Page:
It’s no secret that some people out there scam popular domain auction platforms by creating fake accounts (or colluding with friends) to bid up the price of their own name. I’m not pointing the finger at any one platform, but I am saying it’s about time we admit there’s a problem. So I thought now would be a good time to share some of the common behaviors to look for and ways you can avoid dramatically overpaying for a domain at auction.
First let’s look at the most common way you can identify these scams, look for bidding like this:
Bidder 1 – $10
Bidder 2- $15
Bidder 3 – $20
Bidder 2 – $1,500
Bidder 1 – $2,000
Bidder 2 – $5,000
Look at Bidder 2, they are making huge price jumps, from $20 to $1,500 and then from $2,000 to $5,000. While a common excuse may be, “well maybe they are just testing to see where the reserve is” the truth is that many times this means that Bidder 1 and Bidder 2 are either the same person or two people working together. Either way the end result for poor Bidder 3 is paying much more for the domain than they should.
While most of the companies that run auction platforms are working hard to catch scammers, this still happens all the time so as a domain buyer you need to be incredibly vigilant. This means killing a bit of logic you might have stuck in your head:
“Just because an auction looks hot, doesn’t mean the price hasn’t far exceeded what you could hope to sell the domain for”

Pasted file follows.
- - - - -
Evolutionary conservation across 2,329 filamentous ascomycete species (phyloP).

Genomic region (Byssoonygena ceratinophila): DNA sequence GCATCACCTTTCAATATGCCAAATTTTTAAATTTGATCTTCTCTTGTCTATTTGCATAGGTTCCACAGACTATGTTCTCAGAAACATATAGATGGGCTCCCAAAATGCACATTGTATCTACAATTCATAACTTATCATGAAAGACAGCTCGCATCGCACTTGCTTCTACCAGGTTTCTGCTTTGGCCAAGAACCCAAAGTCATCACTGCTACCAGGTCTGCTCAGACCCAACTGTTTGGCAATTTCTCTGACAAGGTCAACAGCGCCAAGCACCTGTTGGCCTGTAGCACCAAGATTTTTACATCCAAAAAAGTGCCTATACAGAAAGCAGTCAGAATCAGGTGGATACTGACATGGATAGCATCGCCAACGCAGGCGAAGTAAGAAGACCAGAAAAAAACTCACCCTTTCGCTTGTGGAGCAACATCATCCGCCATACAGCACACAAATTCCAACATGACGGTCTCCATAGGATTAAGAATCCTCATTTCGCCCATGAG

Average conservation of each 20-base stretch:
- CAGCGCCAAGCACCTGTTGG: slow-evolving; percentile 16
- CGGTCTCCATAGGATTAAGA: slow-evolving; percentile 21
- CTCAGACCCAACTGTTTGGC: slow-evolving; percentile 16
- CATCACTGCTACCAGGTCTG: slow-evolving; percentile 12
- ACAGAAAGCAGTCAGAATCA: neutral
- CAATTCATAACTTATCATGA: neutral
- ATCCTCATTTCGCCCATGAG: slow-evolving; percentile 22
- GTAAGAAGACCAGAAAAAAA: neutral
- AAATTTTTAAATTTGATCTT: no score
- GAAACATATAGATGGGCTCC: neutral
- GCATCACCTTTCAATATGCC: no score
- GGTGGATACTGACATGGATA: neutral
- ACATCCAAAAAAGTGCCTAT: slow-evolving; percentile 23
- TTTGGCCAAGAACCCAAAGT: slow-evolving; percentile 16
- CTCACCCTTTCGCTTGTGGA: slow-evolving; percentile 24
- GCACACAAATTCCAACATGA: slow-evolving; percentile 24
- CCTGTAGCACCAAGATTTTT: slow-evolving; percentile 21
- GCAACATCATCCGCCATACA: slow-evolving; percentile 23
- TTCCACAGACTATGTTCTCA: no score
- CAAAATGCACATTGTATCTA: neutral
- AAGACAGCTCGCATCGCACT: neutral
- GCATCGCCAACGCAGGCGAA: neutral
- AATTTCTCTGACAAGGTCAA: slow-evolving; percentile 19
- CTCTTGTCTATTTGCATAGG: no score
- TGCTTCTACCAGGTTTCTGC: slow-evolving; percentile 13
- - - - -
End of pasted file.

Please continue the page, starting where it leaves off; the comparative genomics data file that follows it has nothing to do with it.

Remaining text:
I can’t tell you how many times I’ve heard someone say something like, “I bought this domain for $1,200 in an auction so I’m sure I can flip it for $5,000 or more!” If the domain is really just someone else’s junk and you spend hours bidding against the owner and their friend then you might find-out that nobody wants to buy the name for more than $500. Had you been in a normal auction you could have bought the name for $100 or so but thanks to a bidding scam you overpaid, big time.
Below are a few ways you can avoid common bidding scams:
- Look for two bidders going back-and-forth and upping their bids by larger amounts than seem normal
- If the auction platform allows it, look for bidders up-bidding themselves (i.e. putting in an $1,000 bid and then following-up with a $5,000 bid before anyone else outbid them)
- Avoid using auction houses you haven’t heard of, and if you do, make sure to research them before bidding
- Set a price in your head you won’t exceed, don’t bid past this price (you should always be doing this!)
- If something looks fishy, avoid the auction, there are plenty of other names out there
Last but not least, yes, you will spot some auctions that you think are scams that are not. Sure, even in the bidding pattern above there could be legitimate buyers that are just wild bidders. However, I think a false positive is a lot less risky than buying a domain for 10x what you should have paid. So be vigilant, pay attention to the bidding patterns on every auction you are involved in.
If every one of us reports bidding scams when we see them we can help bring these scammers to justice that much faster. The problem is when we see something and just don’t bid, letting someone else get scammed. So don’t be shy, auction companies actually want to catch these people so if you see something, say something!
Photo Credit: Joe Gratz via Compfight cc